Auto Erotica: Commonly good

Quick: Name the 10 greatest cars of all time.

The Ferrari GTB/GTS series of the 1970s and '80s? The 1974-88 Lamborghini Countach?

No, no — too unattainable. I'm talking about cars real people could own.

The 1964-and-a-half Mustang? The 1968 Camaro?

No — too easy. I mean the unsung heroes of the automotive world: vehicles never thought of as dream cars, never garaged or babied, and maybe not all that well engineered for their time, but that, like so many of us (well, so many of you), toiled in quiet obscurity but got the job done, nonetheless.

10. The 1950-1957 Mercury Monterey. It seems everyone considers the '57 Chevy (the Bel-Air) as the American car of the 1950s, and maybe it was. But it was still a Chevy, which everyone understood was merely General Motors' entry-level division. The Pontiacs meant sporty and the Oldsmobile meant upper-class, but Ford's Mercury division meant both, and you could get it in a four-door hard top, two-door convertible or a wagon. My parents reluctantly gave theirs up in the late 1960s after my brother smashed it head-on into a truck and managed only to remove the Merc's grill.

9. 1969-1977 Ford Maverick. Yes, that Maverick — the big, Pinto-looking thing. Say what you will, but I knew of one that lasted more than 20 years in the negative-30-degree winters of Fairbanks, Alaska.

The 1993 Chevrolet Cavalier

8. 1981-2005 GM J-cars. Stop your snickering and admit you owned at least one variation of the only platform adopted by every GM division: Chevy Cavalier, Pontiac J2000/Sunbird, Buick Skyhawk, Oldsmobile Firenza (are there any left on the planet?) and, of course, the infamous Cimmaron, the “$20,000 Cavalier” that almost managed to single-handedly destroy Cadillac in the mid 1980s.

7. 1988-1996 Toyota Camry. This actually represents two generations of Camry: the boxy one that surprised so many people with its quality and the more-rounded version that followed and can still be found providing perfectly reliable transportation all over the nation. They're being handed down to grandkids right about now.

6. 1982-1994 BMW 3-Series. Ah, the classic BMW for so many Americans. This Beamer represented attainable quality and sex appeal we could aspire to as youngsters and the first well-engineered vehicle owned by so many of us. Or, as one college professor said to me and my fellow Gen Xers in 1986: “I know all about your generation! All you dream of is buying German automobiles and driving them while waiting for the bomb to drop!” How, true, professor. How true.

5. 1981-1995 Chrysler K car. No one seriously expected Chrysler to survive after its first bailout (the past is truly prologue) and the introduction of the plain-Jane K car did nothing to dispel that assumption. And yet it was the little car that could: affordable, reasonably dependable and actually somewhat pleasant to drive. That, combined with the fact that Chrysler used it as the platform for just about every vehicle they produced for the next decade, made it a winner and the company's salvation.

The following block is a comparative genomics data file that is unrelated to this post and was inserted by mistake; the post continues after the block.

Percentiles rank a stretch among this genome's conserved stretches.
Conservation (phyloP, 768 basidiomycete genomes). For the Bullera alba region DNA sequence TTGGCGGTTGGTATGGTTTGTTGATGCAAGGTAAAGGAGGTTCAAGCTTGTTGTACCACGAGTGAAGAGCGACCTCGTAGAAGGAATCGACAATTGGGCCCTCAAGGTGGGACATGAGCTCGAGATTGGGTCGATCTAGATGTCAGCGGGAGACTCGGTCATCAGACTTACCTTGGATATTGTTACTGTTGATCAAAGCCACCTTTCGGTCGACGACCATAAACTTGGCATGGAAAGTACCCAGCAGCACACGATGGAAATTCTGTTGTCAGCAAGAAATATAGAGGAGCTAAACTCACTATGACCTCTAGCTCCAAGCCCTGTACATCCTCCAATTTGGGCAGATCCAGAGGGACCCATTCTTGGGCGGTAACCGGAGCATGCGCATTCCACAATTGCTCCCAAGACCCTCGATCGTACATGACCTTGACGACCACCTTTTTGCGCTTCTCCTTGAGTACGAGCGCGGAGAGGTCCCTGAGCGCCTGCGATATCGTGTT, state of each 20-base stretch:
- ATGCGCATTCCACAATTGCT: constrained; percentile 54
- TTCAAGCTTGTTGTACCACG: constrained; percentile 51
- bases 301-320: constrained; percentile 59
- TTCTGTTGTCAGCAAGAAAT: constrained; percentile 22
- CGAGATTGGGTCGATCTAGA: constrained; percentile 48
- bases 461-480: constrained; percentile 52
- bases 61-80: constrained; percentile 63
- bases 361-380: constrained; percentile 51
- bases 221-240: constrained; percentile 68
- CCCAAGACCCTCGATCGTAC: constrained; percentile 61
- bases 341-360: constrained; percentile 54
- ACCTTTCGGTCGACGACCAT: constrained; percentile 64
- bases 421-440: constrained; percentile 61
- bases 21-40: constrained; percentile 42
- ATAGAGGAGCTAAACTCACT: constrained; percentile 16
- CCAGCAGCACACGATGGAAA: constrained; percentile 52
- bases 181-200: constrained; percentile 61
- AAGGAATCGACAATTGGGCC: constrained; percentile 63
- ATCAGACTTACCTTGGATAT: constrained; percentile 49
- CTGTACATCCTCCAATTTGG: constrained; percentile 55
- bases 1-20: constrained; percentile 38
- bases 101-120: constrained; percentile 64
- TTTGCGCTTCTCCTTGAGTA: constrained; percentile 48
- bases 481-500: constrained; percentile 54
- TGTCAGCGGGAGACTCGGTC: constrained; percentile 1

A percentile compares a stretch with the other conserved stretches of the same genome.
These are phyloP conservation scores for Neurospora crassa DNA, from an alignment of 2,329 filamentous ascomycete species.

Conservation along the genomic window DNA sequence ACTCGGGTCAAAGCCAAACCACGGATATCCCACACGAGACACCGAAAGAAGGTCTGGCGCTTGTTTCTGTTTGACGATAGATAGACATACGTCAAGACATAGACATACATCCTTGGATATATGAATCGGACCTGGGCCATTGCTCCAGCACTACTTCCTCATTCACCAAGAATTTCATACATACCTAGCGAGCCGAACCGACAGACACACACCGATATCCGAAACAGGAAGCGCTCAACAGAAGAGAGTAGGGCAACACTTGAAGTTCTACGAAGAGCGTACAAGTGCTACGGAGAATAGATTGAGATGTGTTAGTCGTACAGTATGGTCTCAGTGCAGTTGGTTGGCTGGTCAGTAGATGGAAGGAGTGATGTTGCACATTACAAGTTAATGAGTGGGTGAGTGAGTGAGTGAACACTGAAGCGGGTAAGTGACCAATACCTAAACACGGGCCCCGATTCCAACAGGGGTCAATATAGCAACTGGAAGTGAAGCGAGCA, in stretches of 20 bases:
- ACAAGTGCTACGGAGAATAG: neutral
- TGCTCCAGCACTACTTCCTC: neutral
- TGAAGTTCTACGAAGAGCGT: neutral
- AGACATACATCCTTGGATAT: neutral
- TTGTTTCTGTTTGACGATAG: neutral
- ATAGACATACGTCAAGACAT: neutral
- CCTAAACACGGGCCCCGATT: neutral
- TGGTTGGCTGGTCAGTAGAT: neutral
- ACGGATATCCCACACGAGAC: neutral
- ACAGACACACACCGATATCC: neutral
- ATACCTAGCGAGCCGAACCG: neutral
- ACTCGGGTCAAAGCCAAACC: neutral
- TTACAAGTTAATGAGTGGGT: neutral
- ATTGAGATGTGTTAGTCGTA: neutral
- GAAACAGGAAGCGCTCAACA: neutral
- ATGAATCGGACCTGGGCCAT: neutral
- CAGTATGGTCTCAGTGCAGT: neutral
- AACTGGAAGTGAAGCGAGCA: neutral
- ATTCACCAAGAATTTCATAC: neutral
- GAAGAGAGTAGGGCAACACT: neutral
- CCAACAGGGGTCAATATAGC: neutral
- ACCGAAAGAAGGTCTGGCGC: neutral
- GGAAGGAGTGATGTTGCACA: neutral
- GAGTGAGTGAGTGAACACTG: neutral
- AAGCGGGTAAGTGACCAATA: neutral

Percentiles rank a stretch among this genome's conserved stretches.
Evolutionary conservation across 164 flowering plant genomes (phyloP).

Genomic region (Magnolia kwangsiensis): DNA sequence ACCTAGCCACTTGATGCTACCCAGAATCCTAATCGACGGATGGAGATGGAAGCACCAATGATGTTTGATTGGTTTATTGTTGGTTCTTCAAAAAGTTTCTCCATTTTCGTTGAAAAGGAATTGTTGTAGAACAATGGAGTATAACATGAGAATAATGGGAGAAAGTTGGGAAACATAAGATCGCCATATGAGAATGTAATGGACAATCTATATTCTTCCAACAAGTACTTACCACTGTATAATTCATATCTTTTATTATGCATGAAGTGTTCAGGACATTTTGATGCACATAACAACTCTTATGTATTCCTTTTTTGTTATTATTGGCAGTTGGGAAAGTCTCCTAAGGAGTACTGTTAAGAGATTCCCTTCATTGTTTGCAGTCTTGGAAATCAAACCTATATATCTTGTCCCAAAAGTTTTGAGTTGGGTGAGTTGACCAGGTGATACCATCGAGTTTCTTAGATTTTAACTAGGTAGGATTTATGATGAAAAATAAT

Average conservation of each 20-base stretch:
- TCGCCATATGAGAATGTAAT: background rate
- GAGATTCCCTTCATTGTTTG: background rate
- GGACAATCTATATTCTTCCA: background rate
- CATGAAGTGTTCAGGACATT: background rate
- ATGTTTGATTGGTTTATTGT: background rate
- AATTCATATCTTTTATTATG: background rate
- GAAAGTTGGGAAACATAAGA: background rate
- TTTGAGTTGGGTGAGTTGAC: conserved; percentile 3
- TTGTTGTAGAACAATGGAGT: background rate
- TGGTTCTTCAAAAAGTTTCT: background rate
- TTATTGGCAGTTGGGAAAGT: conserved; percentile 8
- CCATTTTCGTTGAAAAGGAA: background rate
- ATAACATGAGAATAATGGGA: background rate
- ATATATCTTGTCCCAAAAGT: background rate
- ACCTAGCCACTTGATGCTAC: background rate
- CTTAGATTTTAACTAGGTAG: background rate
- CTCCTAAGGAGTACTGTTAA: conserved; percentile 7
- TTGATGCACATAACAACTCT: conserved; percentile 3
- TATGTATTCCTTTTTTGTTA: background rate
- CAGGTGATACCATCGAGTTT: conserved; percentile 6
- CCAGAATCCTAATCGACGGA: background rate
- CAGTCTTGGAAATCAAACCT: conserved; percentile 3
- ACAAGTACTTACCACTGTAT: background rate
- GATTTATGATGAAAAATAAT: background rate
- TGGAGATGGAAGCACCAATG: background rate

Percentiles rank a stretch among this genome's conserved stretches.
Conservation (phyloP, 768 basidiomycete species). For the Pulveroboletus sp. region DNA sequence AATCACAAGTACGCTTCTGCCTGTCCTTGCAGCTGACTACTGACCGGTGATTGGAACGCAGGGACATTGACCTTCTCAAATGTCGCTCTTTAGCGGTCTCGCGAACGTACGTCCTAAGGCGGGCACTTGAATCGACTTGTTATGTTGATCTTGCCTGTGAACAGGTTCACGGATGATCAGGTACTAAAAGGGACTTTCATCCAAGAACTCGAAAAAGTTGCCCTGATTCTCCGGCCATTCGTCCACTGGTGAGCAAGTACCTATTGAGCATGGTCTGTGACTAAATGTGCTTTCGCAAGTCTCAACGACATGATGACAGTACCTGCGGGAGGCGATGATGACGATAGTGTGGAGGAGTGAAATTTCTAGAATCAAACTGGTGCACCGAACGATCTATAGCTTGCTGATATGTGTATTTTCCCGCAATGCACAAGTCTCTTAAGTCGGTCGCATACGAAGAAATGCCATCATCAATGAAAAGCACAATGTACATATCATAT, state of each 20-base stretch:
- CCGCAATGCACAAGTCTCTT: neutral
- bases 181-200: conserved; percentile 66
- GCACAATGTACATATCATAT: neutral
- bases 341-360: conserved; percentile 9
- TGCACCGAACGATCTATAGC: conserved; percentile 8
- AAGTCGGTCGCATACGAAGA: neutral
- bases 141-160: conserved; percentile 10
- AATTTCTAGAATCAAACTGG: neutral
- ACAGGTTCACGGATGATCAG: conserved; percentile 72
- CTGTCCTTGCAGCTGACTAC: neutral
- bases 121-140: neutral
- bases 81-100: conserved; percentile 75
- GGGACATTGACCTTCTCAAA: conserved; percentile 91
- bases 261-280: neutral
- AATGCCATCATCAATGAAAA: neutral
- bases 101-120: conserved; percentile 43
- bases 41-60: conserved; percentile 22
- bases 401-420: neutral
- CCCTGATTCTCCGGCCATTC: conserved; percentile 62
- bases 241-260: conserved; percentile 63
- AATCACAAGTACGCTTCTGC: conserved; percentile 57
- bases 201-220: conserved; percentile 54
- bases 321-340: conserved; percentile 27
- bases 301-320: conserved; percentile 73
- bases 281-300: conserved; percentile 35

4. 1984-2007 Chrysler minivans. Chrysler's other salvation. As president of Ford, Lee Iacocca tried to launch the minivan concept in 1975, but Henry Ford II said it would never fly. At Chrysler, it soared. Seldom given credit for leading in anything but bad ideas, Chrysler managed to remain the company you went to for the ultimate people/family mover until only recently, and the possibility exists that it will be back atop the people-mover scene soon enough.

3. 1979-1989 Subaru GL/L series. Subaru's introduction to the United States. If you can't recall the look, just remember the Brat, Japan's answer to the Chevy El Camino, spawned of an unholy combination of car and pickup. In Alaska, where I grew up, this generation of Subaru washed over us like a wave due to their then-rare offering of four-wheel-drive in something other than a pickup. They made the station wagon sexy and lasted long after their poor bodies had rusted away to nearly nothing.

2. 1974-1984 Volkswagen Rabbit. Everyone waited patiently to see how Volkswagen would follow up on the smashing success of the Beetle. After some very forgettable missteps came the Rabbit, one of the most-influential designs of the 1970s and ‘80s.

The 2001 Ford Crown Victoria

1. 1983-2011 Ford Crown Victoria/Mercury Grand Marquis. You know 'em, you probably don't love 'em, but step out to the curb right now anywhere in the U.S. and tell me you can't see five of them, including, of course, the cab and cop versions. They steer like a whale, seemingly float over any road surface, but like them or not, they are the final example of purely American automotive design. If the U.S. were the only nation on earth, all our cars would look just like this. And don't forget: A Lincoln Town Car is simply this car in drag.

What future affordable, unsung heroes are hitting the streets only now? Do any exist in an automotive scene bereft of stripped-down, no-carpeting entry-level models and populated only by decked-out dream-car wannabes whose average cost keeps inching up into the mid- and upper-20s?

Maybe, like so much of our culture, we should have cherished practicality just a little more and flash and dazzle just a little less.

Contact Hugh Curran at kanga573@aol.com.